Berliner Weisse HistoryHistory of a Beerstile by Ulrike Genz and Andreas Martin A total of up to one million hectolitres of Berliner Weisse were brewed in the beer style’s heyday in the 19th century. The Weisse beers were not only consumed in beer gardens, but were part of everyday life. The reason being that the quality of drinking water often left much to be desired. Poorer folks picked up the Beriner Weisse in a bucket and took it home to let it mature. On the other end of the spectrum, beer traders distributed them worldwide and in the elegant Weisse beer salons of the upper classes vintage Weisse – a Berliner Weisse that had aged for several years – was slurped from fine crystal goblets. Berliner Weisse is a lactic fermented draught beer with an original gravity of only 7-8°Plato and low alcohol content (3-4% alcohol by volume). Traditionally, fermentation takes place in the bottle using Brettanomyces secondary-fermentation yeasts. There are various notions about the historical origin of the Berliner Weisse. But they are all closely interwoven with the history of Berlin. The Huguenots After the 30-year war (1618 -1648) and the subsequent plague outbreaks and famines, the population of Berlin had been reduced to less than 10,000 citizens. To counteract this, Frederick the Great issued the “Potsdam Edict of Tolerance” in October 1685, thus laying the foundation for the immigration of up to 20,000 Huguenots to Brandenburg and Berlin. They were discriminated against because of their Protestant religion in France. The immigrants not only brought their language and culture with them, but many of them were also urgently needed craftsmen who helped to revive the city. In contrast to the Jewish and Bohemian immigrants, the Huguenots were not subject to any restrictions in the exercise of their profession. Brewers of French origin soon began producing a light wheat beer.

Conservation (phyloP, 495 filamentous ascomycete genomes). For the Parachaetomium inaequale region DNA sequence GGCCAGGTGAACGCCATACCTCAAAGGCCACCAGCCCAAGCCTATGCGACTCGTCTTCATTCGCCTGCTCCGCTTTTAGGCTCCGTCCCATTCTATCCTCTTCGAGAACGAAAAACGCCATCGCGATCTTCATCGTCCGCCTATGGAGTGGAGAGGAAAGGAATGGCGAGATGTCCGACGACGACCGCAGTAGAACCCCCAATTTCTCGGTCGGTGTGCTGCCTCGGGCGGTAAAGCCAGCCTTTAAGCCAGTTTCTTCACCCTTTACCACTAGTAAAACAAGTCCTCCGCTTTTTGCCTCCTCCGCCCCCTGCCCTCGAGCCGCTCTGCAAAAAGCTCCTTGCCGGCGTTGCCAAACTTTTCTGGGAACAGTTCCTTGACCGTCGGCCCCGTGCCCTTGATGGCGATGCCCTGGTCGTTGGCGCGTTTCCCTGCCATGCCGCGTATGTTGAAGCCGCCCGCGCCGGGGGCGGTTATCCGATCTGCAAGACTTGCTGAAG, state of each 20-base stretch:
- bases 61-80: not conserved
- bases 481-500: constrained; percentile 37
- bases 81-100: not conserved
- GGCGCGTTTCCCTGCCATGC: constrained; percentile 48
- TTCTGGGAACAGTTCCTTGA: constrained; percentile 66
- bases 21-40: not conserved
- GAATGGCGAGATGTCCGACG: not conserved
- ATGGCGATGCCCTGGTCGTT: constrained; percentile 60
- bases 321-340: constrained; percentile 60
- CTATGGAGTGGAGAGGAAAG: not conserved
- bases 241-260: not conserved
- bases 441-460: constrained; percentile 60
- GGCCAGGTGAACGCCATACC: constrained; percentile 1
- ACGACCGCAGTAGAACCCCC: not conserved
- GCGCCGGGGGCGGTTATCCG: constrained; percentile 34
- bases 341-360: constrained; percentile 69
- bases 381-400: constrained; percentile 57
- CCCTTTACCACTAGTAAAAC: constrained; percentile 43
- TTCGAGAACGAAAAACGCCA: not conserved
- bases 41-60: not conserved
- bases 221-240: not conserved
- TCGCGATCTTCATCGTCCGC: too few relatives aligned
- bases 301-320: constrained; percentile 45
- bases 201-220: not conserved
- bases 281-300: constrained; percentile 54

In a publication entitled “Vollständiges Küch- und Keller-Dictionarium” (Comprehensive Kitchen and Cellar Dictionarium) published in Hamburg in 1716, this beer was described as follows: “A good, healthy beer very similar to Breyhahn that is brewed with barley and wheat malt.”One of the most important Weissbier breweries was founded in 1741 by the Landre family. This family of French immigrants would have a decisive influence on the development of Berliner Weisse through 1917. At that time, wine was also cultivated on a large scale in Berlin, as street names such as Weinbergsweg still testify today. Unfortunately the quality of the Berlin and Brandenburg wines was not suitable for champagne production, so the French immigrants used the barrels they brought with them and applied their knowledge of bottle aging to the beer brewed in Berlin. Broyhahn beer The beer in Berlin, however, was already slightly sour before the Huguenots arrived. At least that’s what the legendary Broyhan script suggests. This writing consisting of records of the legendary master brewer Cord Broyhan (✝1570) and mentions different procedures for saving beer that was sour. Here is a description of how an experienced master brewer saved a “sour” beer, which was probably Lactofermented, by boiling a hop brew and blending it with the initially sour beer and adding new fresh yeast. Today, every brewer today knows that hops have an antibacterial effect. So the addition of hops stopped the proliferation of lactic acid bacteria, but a sour taste was left behind that apparently seemed so normal that this beer was thought to be “refreshed” and “clear and tasty again”. A bit of brewing advice provides another reference to Broyhan’s sour taste: “If a beer has a taste of the barrel, place a hot, split piece of barley bread fresh from the oven over the tap hole, let it cool down: if you repeat it three or four times, all bad taste will be gone”. The “barrel taste” that is mentioned is an indication of a Brettanomyces infection. This yeast lived primarily in the wooden barrels used for fermentation. By acidification with the lactobacilli from the fresh bread, the Brettanomyces taste that had become too intense could be hidden and the beer could be made to taste as usual. It is only logical that a combination of both theories ultimately led to the emergence of the Berliner Weisse. The slightly sour beer was fermented in the bottle in the “Champagne fashion” with the help of Brettanomyces yeasts. Only the bottle fermentation with Brettanomyces yeasts gives the Weisse its exquisite perlage and clear yellow colour, just like champagne. The heyday Already from the time of the Napoleonic occupation of Berlin at the beginning of the 17th century it has been reported that the soldiers of the French emperor appreciated the Berliner Weisse very much. So much in fact, that they began calling “Champagne du Nord”, meaning “Champagne of the North”. But Berliner Weisse experienced its great heyday in the middle of the 19th century. More than 1 million hectolitres were produced in the city by more than 50 breweries. A very special culture of beer indulgence developed in the up to 700 taverns serving the drink. At the end of the century, modern production technology ensured stable quality and ultimately the emergence of brands such as Landré, Gabriel & Jäger, Breithaupt and Willner. The barkeepers in the Weisse establishments – equipped with a special pouring devices – considered themselves to be artists who were particularly good at pouring the frothy drink. A Weisse beer that had matured up to 11 years was endearingly called “One from the board” (meaning one from the shelf) and also went by the names Edelweisse, Champagnerweisse or Rieslingweisse. There were also Weisse “Vollbier” beers with higher original wort or stone or sand Weisse beers, which were buried in the ground for several months or even years in large earthenware vessels called “Kruken”. The Kruken were also popular with allotment gardeners in Berlin. In autumn on the last day in the garden they were buried and in spring during the first weeding activities they were taken out to be enjoy the beer that had been ageing over winter. The Weisse was often drunk with a caraway schnapps called “Strippe”. The addition of sweet syrups was only common when it was given to children, who, like adults, drank some Weisse beer almost daily. Towards the end of the 19th century this practice also became more and more popular with adults, especially to mask the taste of what was called a “Nullweisse”, a Weisse that was far too sour but was usually cheaper. The Weisse was mostly produced in two stages until around 1930. Breweries specialising in wheat beer produced the wort and mixed it with a culture and let it ferment. The resulting “young beer”, the product after primary fermentation, was then filled into barrels and transported to the Weisse beer makers’ facilities. Here the wort supplied by the brewery was blended with longer-fermented beer and stored in bottles or Kruken – 2-litre earthenware vessels – for fermentation. Poorer citizens collected the beer in 10 litre buckets and fermented it themselves at home.